Integrated water management in the Bear River Basin
Atkin, William H., author
U.S. Committee on Irrigation and Drainage, publisher
The Bear River basin includes portions of Utah, Idaho and Wyoming and has the largest river in the Americas with no outlet to the ocean. There are water rights to the use of water from Bear River and its tributaries and decrees to distribute between users as well as an interstate compact to regulate between states. Central to the Bear River system is Bear Lake, which is operated as a reservoir to provide water for irrigation and to produce power. Utah Power, irrigators and Bear Lake interests signed a settlement agreement that allocates annual storage releases for irrigation. The power company and the compact states also memorialized historic operation by a signed agreement. Recognizing the interconnection between ground water and surface water, conjunctive management has become the policy of the states. The water rights, policies, decrees, compact and agreements form the foundation of the "law of the river" for Bear River. Management of the Bear River within these constraints is understandably complex. Interstate delivery of natural flow and accounting of storage allocations below Bear Lake are cooperatively performed by the states using computer models. During the irrigation season, the weekly process of data collection and computer modeling of the river had resulted in a time delay between diversion and decision-making or regulation. Recent automation, however, using telemetered gages and meters has facilitated data collection and sharing, reducing delays and allowing more accurate monitoring and regulation. Through computer models and automated data collection and sharing, water management issues have become more manageable, and decision-making and regulation more timely.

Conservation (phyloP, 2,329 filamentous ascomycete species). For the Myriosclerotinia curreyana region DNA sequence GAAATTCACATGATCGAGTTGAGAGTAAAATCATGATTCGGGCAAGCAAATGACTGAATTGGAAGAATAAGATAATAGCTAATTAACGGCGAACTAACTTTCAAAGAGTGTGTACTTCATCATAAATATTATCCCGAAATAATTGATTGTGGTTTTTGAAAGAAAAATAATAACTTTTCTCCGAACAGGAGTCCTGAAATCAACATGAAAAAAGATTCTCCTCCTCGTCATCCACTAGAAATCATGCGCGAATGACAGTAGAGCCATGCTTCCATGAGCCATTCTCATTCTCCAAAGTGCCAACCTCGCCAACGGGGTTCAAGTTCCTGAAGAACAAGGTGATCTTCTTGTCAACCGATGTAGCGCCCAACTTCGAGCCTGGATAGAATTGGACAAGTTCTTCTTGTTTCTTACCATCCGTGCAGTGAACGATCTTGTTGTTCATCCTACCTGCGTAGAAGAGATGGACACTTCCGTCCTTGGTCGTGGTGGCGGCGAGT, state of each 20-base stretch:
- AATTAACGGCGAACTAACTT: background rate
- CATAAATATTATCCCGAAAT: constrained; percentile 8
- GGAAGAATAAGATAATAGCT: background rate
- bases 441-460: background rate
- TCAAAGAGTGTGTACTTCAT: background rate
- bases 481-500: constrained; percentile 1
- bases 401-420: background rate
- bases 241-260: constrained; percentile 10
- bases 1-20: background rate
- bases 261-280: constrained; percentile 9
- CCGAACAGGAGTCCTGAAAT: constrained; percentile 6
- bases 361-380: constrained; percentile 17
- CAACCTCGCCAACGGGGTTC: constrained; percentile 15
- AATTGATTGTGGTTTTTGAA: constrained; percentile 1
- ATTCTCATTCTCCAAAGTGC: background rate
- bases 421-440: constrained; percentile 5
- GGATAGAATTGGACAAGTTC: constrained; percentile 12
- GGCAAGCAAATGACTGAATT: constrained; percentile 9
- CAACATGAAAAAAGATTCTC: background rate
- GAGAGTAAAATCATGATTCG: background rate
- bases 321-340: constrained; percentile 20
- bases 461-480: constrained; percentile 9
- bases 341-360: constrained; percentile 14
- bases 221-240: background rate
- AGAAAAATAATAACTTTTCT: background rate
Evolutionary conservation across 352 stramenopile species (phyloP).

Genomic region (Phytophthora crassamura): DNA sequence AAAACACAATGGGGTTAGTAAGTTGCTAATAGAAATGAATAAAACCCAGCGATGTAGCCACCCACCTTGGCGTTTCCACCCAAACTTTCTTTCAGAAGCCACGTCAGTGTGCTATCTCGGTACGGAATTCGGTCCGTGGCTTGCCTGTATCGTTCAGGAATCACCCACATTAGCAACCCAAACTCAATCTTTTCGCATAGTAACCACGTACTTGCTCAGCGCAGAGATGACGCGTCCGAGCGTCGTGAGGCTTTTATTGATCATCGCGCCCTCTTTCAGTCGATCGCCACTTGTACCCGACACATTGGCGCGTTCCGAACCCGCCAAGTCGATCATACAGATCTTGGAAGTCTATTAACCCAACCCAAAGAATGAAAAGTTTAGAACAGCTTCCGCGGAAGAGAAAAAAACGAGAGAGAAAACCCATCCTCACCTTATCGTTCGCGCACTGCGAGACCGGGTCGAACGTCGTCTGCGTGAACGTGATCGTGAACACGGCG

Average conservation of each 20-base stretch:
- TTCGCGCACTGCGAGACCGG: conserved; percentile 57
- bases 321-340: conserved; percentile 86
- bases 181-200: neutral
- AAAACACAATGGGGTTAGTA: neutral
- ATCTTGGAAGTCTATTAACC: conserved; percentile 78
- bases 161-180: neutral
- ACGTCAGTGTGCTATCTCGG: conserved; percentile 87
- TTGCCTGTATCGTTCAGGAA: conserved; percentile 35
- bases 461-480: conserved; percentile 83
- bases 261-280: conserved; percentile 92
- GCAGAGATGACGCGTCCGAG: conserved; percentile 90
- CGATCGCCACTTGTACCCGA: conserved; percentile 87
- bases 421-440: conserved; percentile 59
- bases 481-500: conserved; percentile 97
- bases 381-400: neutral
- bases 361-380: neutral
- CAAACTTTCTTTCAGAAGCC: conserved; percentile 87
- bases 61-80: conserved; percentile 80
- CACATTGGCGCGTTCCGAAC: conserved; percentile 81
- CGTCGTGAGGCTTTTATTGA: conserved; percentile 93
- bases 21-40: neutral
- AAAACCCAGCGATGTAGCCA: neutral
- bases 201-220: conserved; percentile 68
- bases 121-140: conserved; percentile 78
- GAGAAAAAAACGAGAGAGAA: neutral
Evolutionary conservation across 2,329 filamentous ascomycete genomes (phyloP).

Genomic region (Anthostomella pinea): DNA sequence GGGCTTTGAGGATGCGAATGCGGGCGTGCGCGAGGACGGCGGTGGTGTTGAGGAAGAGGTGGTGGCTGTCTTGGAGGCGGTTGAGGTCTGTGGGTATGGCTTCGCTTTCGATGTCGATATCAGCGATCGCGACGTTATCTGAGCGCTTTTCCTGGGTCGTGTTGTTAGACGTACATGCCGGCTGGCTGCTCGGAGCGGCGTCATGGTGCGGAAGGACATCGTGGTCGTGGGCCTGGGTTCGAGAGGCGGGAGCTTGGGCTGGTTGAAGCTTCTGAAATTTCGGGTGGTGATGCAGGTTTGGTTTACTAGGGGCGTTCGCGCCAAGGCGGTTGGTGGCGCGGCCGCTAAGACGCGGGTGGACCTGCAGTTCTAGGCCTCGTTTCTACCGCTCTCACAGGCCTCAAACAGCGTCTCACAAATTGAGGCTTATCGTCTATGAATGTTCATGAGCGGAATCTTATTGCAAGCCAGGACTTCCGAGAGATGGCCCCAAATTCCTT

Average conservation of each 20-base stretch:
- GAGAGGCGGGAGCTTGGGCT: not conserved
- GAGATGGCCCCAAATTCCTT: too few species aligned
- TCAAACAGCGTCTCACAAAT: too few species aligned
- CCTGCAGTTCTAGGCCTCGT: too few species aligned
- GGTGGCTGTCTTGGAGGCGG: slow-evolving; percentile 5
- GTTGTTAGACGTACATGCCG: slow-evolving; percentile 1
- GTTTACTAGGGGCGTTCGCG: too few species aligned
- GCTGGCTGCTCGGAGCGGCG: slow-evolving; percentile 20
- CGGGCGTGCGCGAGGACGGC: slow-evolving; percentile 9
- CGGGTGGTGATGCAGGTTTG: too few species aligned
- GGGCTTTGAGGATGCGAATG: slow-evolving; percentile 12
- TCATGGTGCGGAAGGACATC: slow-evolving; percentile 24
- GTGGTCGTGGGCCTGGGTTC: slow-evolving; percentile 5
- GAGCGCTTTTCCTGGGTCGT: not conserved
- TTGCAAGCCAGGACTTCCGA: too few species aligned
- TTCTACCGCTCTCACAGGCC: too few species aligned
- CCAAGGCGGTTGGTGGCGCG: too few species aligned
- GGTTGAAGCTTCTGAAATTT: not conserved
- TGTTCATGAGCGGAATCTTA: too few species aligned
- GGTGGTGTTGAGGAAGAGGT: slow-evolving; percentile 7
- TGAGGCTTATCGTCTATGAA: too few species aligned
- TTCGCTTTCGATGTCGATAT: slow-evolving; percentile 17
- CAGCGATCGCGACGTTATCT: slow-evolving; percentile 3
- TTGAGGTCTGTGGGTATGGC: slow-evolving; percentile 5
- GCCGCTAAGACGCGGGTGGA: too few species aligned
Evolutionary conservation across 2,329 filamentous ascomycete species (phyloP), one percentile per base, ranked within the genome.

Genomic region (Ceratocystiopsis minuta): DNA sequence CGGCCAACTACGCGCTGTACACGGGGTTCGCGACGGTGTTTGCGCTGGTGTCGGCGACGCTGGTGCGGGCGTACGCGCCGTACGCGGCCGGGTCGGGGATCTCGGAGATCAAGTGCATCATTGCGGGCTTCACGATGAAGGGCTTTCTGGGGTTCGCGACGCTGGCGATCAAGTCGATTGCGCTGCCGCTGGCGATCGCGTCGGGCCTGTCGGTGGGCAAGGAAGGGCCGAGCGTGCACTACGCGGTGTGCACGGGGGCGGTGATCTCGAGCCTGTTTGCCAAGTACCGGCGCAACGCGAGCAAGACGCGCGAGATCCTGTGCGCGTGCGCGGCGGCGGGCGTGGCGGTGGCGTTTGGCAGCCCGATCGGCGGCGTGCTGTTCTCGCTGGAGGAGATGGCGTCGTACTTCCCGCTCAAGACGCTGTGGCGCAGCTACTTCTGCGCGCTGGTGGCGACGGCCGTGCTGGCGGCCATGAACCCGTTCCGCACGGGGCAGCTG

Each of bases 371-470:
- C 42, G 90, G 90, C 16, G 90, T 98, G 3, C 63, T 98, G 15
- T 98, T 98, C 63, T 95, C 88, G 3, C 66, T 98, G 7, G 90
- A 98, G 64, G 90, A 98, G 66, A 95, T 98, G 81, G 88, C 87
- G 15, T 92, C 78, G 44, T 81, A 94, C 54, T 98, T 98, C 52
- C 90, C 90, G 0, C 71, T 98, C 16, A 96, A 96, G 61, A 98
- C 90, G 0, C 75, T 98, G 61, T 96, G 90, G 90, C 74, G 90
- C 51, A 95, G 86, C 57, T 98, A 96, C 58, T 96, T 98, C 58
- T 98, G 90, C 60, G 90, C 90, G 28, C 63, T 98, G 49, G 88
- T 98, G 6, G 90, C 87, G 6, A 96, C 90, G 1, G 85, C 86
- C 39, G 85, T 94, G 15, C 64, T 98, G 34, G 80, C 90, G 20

Presented at Ground water and surface water under stress: competition, interaction, solutions: a USCID water management conference on October 25-28, 2006 in Boise, Idaho.